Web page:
Listen: Chris Witts presents Morning Devotions.
How many times each day do you complain about something? I know I am guilty of this – my wife reminds me. But it’s so easy to complain about the small issues of life. Is it possible to live a life of no complaints?
Often it’s a habit we get into and it’s hard to break—but it has a negative impact not only on yourself, but on those around you. The Merriam-Webster dictionary says ‘a complaint is expressing grief, discontent or pain’. You go out to a restaurant for a meal and the soup is cold. You speak to the waitress, My soup is cold—can you warm it up please? Fair enough. But if you say, How dare you serve me cold soup—that’s a complaint. Most of our complaining has one basis: that’s not fair. Kids often say this.
Will Bowen is a guy in America who wrote a best seller called A Complaint Free World. Three million copies sold in 30 languages. It became very popular for motivational speakers. He challenges his readers to go 21 days without complaining. And those who respond say they feel much better as a result.
Hundreds of years ago, Benjamin Franklin said, “Constant complaint is the poorest sort of pay for all the comforts we enjoy.” When Franklin wrote this there was no electricity, aspirin, penicillin, air conditioning, indoor plumbing, air travel or many of the thousands of modern niceties and so-called necessities we now take for granted. Nonetheless, he felt his contemporaries were far too cavalier about how good they had it. Franklin’s generation had much less than we do and yet we, like them, still find ample reasons to complain.
There is an old story of two construction workers sitting down to eat lunch together. The first worker opens his lunch box and complained, No! A meatloaf sandwich—I hate meatloaf sandwiches. His friend says nothing. The following day, the complaining happens again. The two meet up again for lunch. Again the first opens his lunch box, looks inside and this time more agitated said, Another meatloaf sandwich? I hate meatloaf sandwiches! As before, his colleague remains silent.
The third day, the two men gather for lunch and the first construction worker opens his lunch box and shouts, I’ve had it!! Day in and day out it’s the same thing! Meatloaf sandwiches every blessed day! I want something else! His friend asked, Why don’t you just ask your wife to make you something else. With true bewilderment on his face the first worker replied, I make my own lunch.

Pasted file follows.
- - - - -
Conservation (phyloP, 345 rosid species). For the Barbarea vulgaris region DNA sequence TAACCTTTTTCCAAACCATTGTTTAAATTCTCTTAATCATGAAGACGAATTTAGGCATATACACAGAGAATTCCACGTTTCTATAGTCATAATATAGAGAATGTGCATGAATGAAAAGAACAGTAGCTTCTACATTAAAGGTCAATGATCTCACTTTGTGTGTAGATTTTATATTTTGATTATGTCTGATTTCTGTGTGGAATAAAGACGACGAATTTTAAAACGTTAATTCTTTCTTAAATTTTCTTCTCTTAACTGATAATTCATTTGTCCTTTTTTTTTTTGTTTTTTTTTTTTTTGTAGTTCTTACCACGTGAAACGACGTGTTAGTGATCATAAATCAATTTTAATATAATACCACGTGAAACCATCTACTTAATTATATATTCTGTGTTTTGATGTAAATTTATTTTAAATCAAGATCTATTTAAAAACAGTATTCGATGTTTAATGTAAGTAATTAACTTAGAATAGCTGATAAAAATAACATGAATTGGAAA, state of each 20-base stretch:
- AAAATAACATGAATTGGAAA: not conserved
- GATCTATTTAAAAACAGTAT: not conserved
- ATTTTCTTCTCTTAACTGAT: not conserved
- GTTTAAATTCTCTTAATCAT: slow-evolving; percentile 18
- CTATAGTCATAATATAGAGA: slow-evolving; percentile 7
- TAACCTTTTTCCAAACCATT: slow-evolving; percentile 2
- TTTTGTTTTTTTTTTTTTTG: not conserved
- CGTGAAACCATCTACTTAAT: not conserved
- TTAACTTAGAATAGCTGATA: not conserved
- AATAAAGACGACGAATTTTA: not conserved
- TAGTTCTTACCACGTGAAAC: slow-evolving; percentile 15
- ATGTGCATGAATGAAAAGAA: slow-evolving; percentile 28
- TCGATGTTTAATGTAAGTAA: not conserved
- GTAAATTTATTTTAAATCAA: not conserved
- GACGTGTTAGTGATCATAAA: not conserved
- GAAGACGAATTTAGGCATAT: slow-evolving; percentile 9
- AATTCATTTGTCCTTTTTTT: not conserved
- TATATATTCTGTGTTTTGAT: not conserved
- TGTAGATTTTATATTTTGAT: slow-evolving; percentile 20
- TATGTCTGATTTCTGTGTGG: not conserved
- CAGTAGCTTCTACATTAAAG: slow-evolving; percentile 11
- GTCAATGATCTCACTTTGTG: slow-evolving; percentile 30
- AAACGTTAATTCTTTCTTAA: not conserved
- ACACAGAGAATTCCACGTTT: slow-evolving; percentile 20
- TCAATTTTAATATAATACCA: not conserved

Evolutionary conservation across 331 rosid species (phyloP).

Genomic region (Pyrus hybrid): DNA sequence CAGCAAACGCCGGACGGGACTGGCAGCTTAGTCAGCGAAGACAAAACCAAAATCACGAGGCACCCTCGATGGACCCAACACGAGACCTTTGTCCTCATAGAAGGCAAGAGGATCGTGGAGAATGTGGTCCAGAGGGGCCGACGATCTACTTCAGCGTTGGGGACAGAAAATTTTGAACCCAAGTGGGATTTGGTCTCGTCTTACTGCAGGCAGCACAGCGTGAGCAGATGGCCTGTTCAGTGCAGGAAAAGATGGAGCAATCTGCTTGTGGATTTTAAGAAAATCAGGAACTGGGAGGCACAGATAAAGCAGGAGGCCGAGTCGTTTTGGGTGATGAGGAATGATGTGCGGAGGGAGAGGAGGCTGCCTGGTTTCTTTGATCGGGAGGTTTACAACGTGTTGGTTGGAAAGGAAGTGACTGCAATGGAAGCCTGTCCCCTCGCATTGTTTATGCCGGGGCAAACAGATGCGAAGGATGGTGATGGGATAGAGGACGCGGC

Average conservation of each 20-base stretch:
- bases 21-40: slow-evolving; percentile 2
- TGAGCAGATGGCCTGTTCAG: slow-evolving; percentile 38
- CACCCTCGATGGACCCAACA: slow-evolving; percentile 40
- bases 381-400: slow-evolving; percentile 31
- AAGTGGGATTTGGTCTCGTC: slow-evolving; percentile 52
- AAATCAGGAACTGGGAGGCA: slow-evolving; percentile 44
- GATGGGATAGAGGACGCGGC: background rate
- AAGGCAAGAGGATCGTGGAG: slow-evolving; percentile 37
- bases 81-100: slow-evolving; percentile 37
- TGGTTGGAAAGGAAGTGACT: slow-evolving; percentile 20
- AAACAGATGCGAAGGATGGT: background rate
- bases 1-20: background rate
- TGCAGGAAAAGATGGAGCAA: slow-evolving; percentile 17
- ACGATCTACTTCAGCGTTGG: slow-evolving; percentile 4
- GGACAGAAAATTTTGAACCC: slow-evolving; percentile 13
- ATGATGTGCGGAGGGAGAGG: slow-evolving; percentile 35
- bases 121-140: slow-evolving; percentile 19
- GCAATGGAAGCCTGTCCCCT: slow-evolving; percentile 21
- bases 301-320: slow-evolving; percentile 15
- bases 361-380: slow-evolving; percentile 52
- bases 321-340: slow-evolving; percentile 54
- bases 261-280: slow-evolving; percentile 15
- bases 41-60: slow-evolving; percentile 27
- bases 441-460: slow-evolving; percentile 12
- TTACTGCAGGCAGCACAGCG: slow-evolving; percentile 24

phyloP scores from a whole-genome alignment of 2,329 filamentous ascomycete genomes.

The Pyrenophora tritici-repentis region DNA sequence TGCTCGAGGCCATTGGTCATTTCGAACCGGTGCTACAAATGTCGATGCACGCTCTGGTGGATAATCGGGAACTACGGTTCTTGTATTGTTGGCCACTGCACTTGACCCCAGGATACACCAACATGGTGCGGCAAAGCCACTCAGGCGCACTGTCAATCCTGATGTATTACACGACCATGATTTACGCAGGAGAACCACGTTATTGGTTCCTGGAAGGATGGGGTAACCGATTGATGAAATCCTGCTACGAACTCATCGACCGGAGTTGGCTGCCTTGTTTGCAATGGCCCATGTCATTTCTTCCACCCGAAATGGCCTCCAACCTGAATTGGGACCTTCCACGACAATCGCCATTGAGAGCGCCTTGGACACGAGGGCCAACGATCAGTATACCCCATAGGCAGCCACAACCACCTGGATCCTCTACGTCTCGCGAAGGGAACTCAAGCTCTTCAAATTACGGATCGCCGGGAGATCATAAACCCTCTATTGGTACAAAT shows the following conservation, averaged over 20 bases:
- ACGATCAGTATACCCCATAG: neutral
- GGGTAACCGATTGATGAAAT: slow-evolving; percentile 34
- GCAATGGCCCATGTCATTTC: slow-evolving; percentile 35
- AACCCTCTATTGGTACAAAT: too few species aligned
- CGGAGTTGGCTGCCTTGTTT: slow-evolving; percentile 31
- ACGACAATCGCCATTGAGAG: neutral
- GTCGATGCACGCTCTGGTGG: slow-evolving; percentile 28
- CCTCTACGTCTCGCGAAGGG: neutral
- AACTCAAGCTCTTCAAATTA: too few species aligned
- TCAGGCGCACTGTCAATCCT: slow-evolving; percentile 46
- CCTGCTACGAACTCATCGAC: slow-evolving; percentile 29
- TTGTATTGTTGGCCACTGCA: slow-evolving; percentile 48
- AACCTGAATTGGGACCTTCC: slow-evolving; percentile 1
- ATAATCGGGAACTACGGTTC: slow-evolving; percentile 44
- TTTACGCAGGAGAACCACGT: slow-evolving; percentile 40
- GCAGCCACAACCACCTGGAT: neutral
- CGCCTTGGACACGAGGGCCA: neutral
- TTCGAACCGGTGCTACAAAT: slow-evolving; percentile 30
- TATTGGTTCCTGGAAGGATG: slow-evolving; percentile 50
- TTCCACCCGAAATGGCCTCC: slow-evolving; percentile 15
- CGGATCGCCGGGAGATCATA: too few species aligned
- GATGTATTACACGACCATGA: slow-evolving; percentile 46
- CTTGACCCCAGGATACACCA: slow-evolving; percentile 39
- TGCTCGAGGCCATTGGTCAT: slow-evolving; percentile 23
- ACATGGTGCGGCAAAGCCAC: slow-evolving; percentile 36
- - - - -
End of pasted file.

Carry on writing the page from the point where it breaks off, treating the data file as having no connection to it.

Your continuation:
Hugging your ego
In Chinese, the word ‘complain’ is comprised of two symbols, ‘hug’ and ‘ego’. The Chinese believe that to complain is to ‘hug your ego’. There is profound wisdom in the pairing of these two signs to indicate the essence of complaining. When you complain you are hugging your ego.
Hope 103.2 is proudly supported by
The Bible has quite a few examples of people complaining when they should have had a different attitude. The older versions use the word ‘murmuring’. Complaining is an outward expression of an inner discontent. The Old Testament says a lot about the children of Israel and God’s dealings with them in a very difficult world of oppression and hard times. They complained a lot and God was not happy with them. He saw their whinging as a lack of faith and trust in him. They had miraculously been set free from years of captivity and harsh treatment and God had led them out into the wilderness to escape Pharaoh.
They had been slaves—and yet they complained: Moses, I’ve got blisters on my feet—where’s the food, are we there yet? They had forgotten that God had sustained about 1 million people for over 40 years in the wilderness. He had promised Moses he would look after and sustain them—and he did. But so many of that crowd complained and refused to be content with his provision. God provided a pillar of cloud by day and fire by night to guide the people. But they still complained and God became very angry over their disbelief.
What about today? When we complain, we are saying, God, you don’t know what you’re doing in my life. It’s denying God’s grace and presence in your life. It’s living as if God doesn’t exist. Let’s remember that God knows what he is doing with us—each day. We can trust him to provide and look after us. We read in 1 Thessalonians 5:18 (CEV): “Whatever happens, keep thanking God because of Jesus Christ. This is what God wants you to do”.
This is not just some ‘power of positive thinking’ approach. It’s acknowledging God as the Boss in your life who loves you and will direct everything that happens to you—even the difficult moments.